Inshore: Atlantic Cod Life History Profile - The Fisherman

Inshore: Atlantic Cod Life History Profile

Atlantic-cod
Atlantic cod can live more than 20 years and grow up to 70 pounds or greater (although the IGFA world record stands at 103 pounds, 10 ounces).

Atlantic cod are members of the Family Gadidae that includes the cod’s close relatives haddock and pollock. Atlantic cod are found throughout the northern Atlantic Ocean from Greenland south to North Carolina on the western side, through Scandinavia and the British Isles on the eastern side.

They are a heavy-bodied fish with a large head, blunt snout and a distinct barbel growing out from the bottom of the chin. Their coloring varies widely, ranging from light yellowish-green to red and olive, usually with darker speckles on the head, fins, tail and body.  The belly is light colored and usually spotless.  Individuals can easily change color. Cod have an obvious white lateral line down each side of the fish, which has a distinct “hump” just before the gill plates. They are most often found between 150 and 300 feet deep, but have been observed as deep as 1,200 feet.

They are known by several common names including cod, codling, market and steakers. Another name that I have argued with my mother-in-law with for years is scrod, or “catch of the day.” Depending upon where you shop, scrod may be cod, but they may also be whatever the “catch of the day” was available at the fish pier and call it scrod. It does make for some interesting conversation at the dinner table.

Identifying Atlantic cod is relatively easy. They do resemble pollock, with several distinctive differences in appearance and habitat. Cod have specks all over their body and can be found in several color phases, while pollock are generally all silver in coloration. Both species share what I refer to as a triple “A” dorsal fin. Just as it implies each fish have three separate “A” shaped dorsal fins on their back and both have a single barbel growing from under their chin.

But here’s what really separates the two species – cod are bottom dwellers and I usually see them hunkering on the bottom of the sea floor, or deck, or inside a shipwreck. Pollock on the other hand are observed in the middle of the water column, never on the sea floor or inside a shipwreck. While this may not be a big deal for anglers, it does tell you where and how to place your bait while pursuing both species. If I see fish directly on the bottom, they are 95 percent of the time cod and in the middle of the water column practically 100 percent pollock, even if I cannot physically see the body markings discussed above.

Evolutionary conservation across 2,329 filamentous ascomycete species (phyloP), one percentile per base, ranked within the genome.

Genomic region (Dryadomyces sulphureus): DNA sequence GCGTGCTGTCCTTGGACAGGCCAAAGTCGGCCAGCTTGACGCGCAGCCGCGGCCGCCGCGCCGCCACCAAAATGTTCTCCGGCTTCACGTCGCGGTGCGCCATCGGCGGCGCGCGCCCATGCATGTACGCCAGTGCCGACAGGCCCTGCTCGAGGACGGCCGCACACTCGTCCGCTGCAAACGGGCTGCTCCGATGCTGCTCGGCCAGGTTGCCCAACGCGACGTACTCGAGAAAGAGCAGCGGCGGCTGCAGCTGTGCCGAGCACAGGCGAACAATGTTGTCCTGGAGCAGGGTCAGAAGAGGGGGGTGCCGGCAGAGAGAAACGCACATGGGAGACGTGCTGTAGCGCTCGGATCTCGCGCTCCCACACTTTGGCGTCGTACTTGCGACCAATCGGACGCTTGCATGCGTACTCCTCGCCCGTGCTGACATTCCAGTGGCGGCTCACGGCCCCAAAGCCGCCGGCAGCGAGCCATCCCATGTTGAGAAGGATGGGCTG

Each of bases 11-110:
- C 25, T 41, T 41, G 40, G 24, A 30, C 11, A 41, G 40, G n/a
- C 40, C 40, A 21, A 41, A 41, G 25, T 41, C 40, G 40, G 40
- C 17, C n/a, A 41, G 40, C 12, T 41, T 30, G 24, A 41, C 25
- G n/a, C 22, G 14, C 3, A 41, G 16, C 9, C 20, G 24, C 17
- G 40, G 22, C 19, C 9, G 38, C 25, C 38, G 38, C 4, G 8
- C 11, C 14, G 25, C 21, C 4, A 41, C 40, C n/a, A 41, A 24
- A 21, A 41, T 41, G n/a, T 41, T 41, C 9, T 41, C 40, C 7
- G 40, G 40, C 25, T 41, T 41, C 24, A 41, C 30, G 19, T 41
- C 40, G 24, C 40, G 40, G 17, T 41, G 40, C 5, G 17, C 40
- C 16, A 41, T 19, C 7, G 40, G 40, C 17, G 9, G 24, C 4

According to the Massachusetts Division of Marine Fisheries, Atlantic cod spawn in the winter and early spring near the ocean floor and swim offshore to reproduce.  They are capable of reproducing at 2 to 3 years old when they are between 12 and 16 inches long. Smaller females have around 2.5 million eggs, while larger females can produce up to 9 million eggs. Larvae hatch after 10 to 40 days. Atlantic cod can live more than 20 years and grow up to 51 inches and 77 pounds, although much larger ones have been recorded commercially.

Small cod will eat shrimp and other small crustaceans, and adults eat many types of shellfish, as well as herring, mackerel, capelin and young haddock. Pollock and larger cod are some of the species that prey on young cod.  Spiny dogfish, sharks and marine mammals feed on adult cod.

There are two primary stocks of Atlantic cod off our shores, the Gulf of Maine and Georges Bank. According to the 2017 stock assessment, the Gulf of Maine stock is overfished and below the target biomass level. A revised 10-year rebuilding plan was implemented for this stock in 2014. According to the 2017 stock assessment, the Georges Bank stock is overfished and is scheduled to rebuild by 2027. Both stocks are subject to overfishing, but fishing is still allowed at reduced levels.

The typical cod rig consists of a high-low rig baited with fresh or lightly salted clam. Veteran cod fishermen are careful not to over-bait their hooks, which typically range from size 5/0 to 7/0 Octopus style hooks. Regardless of whether you fish mono or braid as your main line, it is strongly recommended that you attach an 8- to 10-foot trace of fluorocarbon leader material at the terminal end. Many cod sharpies also dress their baited hooks with brightly colored plastic skirts. Chartreuse, hot pink and blue speck are among the more popular colors. Others prefer adding a twister tail or jelly worm.

Related

author

Inshore: Selective Stripers

Hone in on catching picky stripers.

Inshore: Buy 1 Get 3

One lure that excels three different spring species.

BLUEFISH

Inshore: Invasion Of The Spring Blues

Like clockwork, the blues will invade the Northeast once again by the first or second week of May.